Top 10 Food Recommendations for Ho Chi Minh City

It’s high time I wrote a post about this.snails eat

Every year, a few friends say they’re traveling to Vietnam, and since I used to live there, ask me for my top tips for traveling in Ho Chi Minh City. I’m more than happy to share recommendations; Vietnam will forever hold a special place in my heart. But as I’m sure both my Vietnamese and international friends who have lived in Vietnam will tell me—this list is far from complete.

Below started as a list given to a guy I was talking with on OKCupid (I really only gave him this list and then forgot to talk to him afterwards, whoops), and then evolved as other friends asked for recommendations in Ho Chi Minh City. While mostly favorite foods and quick tips and potentially outdated, the list has been vouched for by a friend currently living there (“pretty spot on” in his opinion)—the snails place is his recommendation, so you know who to blame if you need to 😉

Have a GREAT time; I know you’ll love it! Don’t forget to tell me your new favorites.

Quick Tips:


Causing trouble my first time driving a bike

Clearly causing trouble my first time driving a bike

Each building has their addresses on a sign above the door, which makes it easy to get around. Alleyways have really quirky addresses, but you can generally figure it out. The numbers work it’s way up from alleyway to street (to potentially even larger street). Find common words for road, street, district here.

Take motorbike taxis, or rent your own, but be sure to bargain for absolutely everything (for my China friends, even more so than China). You’ll find people friendlier than in China, but Vietnam is still a developing country so just keep an eye out. Vietnam is not a violent country by any means (I never felt like I was in violent danger), but do be careful of your stuff.

Motorbike thieves will try to pinch your stuff when you’re walking down the street. My friend got dragged by her shoulder bag late at night when a thief grabbed it while she was walking. My older expat friends have told me if this was the case, just drop your bag—it’s not worth it to get dragged. Never be scared, but just a heads up; keep things close to your person (bags/backpacks on your front, etc). I recommend a drawstring/cleat bag for this purpose.

Local Art

Vietnam also has some beautiful local art, infused with both local and French flavors from the colonial era. One of my favorite things to do was to wander around local art galleries. I bought a few beautiful paintings on silk, which I brought home for gifts (just keep them rolled up in a tube). Naturally I bought mine on the beach in Nha Trang when a lady came up to me and said, “Wanna buy some paintings?” But actually, it was a great decision, and I was able to bargain down to get three at a great price.


I lived on an alley off of Mac Dinh Chi close to the intersection of Dien Bien Phu. There’s a park across the street where they played badminton in the morning—so much fun. If you wake up early enough (before 7), you can join them before they take down the nets; they’re very friendly.

The Main Event: FOOD

Vietnamese food is AMAZING. As is their coffee. Street food is always better than restaurant food in Vietnam, IMHO.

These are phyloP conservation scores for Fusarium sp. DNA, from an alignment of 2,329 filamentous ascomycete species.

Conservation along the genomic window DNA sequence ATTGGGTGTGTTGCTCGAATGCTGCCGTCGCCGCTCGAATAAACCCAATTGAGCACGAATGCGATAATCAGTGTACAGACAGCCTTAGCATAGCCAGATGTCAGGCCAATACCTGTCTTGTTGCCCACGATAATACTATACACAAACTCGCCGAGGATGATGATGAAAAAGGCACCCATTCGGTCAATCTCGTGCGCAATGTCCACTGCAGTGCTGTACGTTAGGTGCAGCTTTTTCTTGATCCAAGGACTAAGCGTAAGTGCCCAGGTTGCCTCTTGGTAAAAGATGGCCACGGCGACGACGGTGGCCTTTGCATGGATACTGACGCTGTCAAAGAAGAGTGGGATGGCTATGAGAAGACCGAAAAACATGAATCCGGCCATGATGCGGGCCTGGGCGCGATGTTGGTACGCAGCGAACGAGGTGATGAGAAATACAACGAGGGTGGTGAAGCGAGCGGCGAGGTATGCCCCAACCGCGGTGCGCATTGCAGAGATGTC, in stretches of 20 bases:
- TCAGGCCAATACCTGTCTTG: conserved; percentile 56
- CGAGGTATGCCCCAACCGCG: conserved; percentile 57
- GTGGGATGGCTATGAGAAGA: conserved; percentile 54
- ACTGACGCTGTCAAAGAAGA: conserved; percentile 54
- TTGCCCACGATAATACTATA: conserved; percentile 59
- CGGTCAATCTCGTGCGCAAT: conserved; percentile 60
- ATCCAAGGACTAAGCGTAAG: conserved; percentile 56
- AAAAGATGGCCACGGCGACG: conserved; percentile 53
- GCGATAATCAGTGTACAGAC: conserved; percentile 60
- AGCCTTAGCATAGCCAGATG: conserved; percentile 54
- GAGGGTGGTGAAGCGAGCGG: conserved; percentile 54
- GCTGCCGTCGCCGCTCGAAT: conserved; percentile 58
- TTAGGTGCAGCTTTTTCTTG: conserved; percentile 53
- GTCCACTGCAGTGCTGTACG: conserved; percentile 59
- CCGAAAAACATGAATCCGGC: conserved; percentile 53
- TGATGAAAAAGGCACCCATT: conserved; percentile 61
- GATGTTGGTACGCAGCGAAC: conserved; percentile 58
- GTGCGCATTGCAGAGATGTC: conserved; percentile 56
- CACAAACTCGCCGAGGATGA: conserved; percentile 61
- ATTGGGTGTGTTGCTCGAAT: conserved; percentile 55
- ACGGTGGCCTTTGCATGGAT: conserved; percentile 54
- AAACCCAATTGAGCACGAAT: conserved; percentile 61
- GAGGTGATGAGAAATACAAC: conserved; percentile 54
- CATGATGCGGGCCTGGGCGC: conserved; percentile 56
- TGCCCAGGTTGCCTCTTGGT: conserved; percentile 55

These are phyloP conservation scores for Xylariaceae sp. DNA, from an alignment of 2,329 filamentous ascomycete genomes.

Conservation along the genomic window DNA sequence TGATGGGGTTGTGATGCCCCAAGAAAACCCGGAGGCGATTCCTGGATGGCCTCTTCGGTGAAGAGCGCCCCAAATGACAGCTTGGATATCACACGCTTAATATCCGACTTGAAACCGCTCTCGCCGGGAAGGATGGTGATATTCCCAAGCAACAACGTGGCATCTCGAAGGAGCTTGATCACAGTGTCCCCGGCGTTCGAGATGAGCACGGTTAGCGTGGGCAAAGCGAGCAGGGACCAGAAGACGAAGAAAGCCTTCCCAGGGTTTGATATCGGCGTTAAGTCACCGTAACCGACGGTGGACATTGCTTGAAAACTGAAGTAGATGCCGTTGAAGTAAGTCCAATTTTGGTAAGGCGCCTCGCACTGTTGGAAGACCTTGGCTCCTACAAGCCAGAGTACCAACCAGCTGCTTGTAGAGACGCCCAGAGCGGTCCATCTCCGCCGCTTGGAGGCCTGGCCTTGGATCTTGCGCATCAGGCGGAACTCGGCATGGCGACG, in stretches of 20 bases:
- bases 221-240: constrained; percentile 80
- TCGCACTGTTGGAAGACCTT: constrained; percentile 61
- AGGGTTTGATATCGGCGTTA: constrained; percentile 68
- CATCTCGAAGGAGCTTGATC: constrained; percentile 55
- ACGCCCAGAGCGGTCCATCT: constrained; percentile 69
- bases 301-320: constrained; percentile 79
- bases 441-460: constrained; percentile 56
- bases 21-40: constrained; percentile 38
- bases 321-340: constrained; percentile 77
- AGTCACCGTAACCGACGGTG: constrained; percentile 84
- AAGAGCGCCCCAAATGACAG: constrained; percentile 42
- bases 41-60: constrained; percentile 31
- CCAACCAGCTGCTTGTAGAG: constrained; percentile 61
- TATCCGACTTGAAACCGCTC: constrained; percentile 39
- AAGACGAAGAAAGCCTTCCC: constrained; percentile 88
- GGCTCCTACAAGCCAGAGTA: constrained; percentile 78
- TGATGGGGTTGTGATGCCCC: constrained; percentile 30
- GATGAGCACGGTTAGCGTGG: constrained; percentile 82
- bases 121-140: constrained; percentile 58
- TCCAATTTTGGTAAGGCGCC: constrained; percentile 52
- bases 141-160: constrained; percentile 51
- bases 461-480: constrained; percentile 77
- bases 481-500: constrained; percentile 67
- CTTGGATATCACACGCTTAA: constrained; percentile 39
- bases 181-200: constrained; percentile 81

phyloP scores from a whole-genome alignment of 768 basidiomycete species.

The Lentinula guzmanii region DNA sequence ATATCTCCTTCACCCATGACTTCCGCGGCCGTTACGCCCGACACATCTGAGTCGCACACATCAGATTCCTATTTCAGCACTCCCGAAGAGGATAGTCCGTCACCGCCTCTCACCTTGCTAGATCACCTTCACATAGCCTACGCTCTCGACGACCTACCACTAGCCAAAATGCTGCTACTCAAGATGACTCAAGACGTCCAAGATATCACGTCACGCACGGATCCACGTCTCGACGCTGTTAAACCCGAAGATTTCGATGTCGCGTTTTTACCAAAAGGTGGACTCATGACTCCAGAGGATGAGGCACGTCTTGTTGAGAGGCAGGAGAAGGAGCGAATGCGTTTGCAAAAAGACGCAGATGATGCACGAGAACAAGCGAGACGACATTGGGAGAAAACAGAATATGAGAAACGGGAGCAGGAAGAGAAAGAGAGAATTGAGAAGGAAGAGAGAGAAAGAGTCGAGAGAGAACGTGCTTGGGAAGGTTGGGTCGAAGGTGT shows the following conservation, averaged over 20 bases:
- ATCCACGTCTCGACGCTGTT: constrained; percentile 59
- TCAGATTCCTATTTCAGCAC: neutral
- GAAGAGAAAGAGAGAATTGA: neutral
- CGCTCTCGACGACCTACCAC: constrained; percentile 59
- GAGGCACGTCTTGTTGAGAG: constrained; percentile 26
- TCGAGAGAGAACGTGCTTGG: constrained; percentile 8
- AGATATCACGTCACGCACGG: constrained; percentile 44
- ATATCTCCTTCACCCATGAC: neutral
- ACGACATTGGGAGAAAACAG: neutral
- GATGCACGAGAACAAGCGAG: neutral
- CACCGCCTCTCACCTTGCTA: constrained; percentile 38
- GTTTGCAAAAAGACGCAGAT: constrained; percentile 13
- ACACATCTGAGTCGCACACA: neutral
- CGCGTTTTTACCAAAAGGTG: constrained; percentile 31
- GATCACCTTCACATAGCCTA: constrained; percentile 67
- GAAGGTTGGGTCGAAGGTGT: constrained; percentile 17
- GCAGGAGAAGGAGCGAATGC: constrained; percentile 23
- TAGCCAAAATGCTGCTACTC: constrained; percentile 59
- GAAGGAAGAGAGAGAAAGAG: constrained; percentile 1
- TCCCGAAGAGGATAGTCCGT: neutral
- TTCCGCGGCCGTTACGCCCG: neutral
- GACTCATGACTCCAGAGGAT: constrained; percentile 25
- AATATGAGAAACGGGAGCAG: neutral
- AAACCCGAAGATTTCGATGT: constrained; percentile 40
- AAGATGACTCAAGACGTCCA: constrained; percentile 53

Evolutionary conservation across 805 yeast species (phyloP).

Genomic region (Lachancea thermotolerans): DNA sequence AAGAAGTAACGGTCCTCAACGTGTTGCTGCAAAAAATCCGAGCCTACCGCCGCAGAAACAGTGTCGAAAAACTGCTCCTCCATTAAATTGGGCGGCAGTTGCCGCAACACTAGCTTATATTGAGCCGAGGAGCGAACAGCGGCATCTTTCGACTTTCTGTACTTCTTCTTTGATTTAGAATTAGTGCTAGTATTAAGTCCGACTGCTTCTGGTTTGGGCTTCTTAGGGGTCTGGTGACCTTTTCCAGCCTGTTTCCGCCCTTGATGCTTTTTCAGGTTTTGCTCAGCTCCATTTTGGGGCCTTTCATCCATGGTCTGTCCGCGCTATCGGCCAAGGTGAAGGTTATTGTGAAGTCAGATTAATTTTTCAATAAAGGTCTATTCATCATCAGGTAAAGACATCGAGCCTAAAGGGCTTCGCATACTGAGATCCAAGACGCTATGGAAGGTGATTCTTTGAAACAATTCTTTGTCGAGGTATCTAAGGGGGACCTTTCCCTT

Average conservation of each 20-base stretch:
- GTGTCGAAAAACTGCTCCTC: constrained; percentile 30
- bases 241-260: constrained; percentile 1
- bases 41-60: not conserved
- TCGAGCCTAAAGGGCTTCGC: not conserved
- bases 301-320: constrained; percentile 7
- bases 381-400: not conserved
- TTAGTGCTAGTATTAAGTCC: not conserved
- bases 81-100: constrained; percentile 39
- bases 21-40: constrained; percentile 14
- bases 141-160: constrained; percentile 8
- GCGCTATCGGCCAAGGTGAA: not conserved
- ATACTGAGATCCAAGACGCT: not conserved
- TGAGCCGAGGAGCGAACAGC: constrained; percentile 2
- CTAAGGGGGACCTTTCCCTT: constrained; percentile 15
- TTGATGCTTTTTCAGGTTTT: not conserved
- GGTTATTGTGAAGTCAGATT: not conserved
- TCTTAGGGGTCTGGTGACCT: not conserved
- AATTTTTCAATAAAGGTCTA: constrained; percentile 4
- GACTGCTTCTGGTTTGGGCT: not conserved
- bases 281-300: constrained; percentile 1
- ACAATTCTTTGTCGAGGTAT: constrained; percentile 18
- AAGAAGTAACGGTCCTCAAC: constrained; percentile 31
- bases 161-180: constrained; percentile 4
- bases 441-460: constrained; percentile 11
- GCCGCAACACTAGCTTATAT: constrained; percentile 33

Crabs are delicious!

Crabs are delicious!

  1. Quan An Ngon: A great “street food restaurant” that makes Saigon’s amazing street food in a more upscale, hygienic restaurant atmosphere; highly rated on TripAdvisor. I took visitors from out of town here! Go here first to better understand what you’re eating off the street.
  1. An ambitious friend amazingly finished this list of 100 Vietnamese Foods to Try from Wandering Chopsticks, which has brilliantly more adventurous foods. Here’s a list from CNN Travel that actually still has a great collection, but keeps it to 40. “Banh” means “bread,” but you’ll find that’s a pretty elastic definition. Eat any and all kinds of spring rolls, fresh are my favorite. Try all the sauces; find on any street corner. I’m all about goi cuon.
  1. Banh Xeo 46A: I LOVE Banh Xeo (fried savory “crepe”)! I didn’t realize until after I’d been there a few times that THIS was the place Anthony Bourdain recommends. It’s tough to find–you’ll wing through a ton of alleyways, but totally worth it. Locals also love it. You can also find it at the Quan An Ngon restaurant.
  1. Banh Mi—a great breakfast (or anytime) food. When I was there, one cost about $0.25.
  1. Bun Thit NuongThis is my favorite kind of dish! I recommend any kind of “bun” (rice noodles), but bun thit nuong is my favorite. I got this meal for lunch quite often, as the lady right outside my window sold it in my alley, but you can find bun thit nuong in a lot easier to find places!
  1. GaneshIf you’re tired of Vietnamese, try this Indian place. Best Indian I’ve had outside of India. Surrounding area also pretty cool for exploring.
  1. COFFEE! Vietnam made me love a good cup of coffee, so be sure to stock up before you leave. My recommendation is the weasel coffee, which you can find at Ben Thanh Market (the big market, near the backpacker’s district). You can find weasel coffee at less hectic places, but this is where I picked up mine. Make sure to pick up the traditional Vietnamese drip coffee filter; they’re super cheap, and make GREAT gifts (Get like five+. YOU get a filter; YOU get a filter)! My favorite way to have Vietnamese coffee is “ca phe sua da”—sweetened iced coffee. “So ubiquitous and so popular that it’s the one single Vietnamese term that expats here are even more likely to be familiar with than the local words for ‘hello’ and ‘goodbye.’” This is most likely accurate. Vietnamese coffee packs a big punch, and it’s consistency may be that of motor oil. Just do it.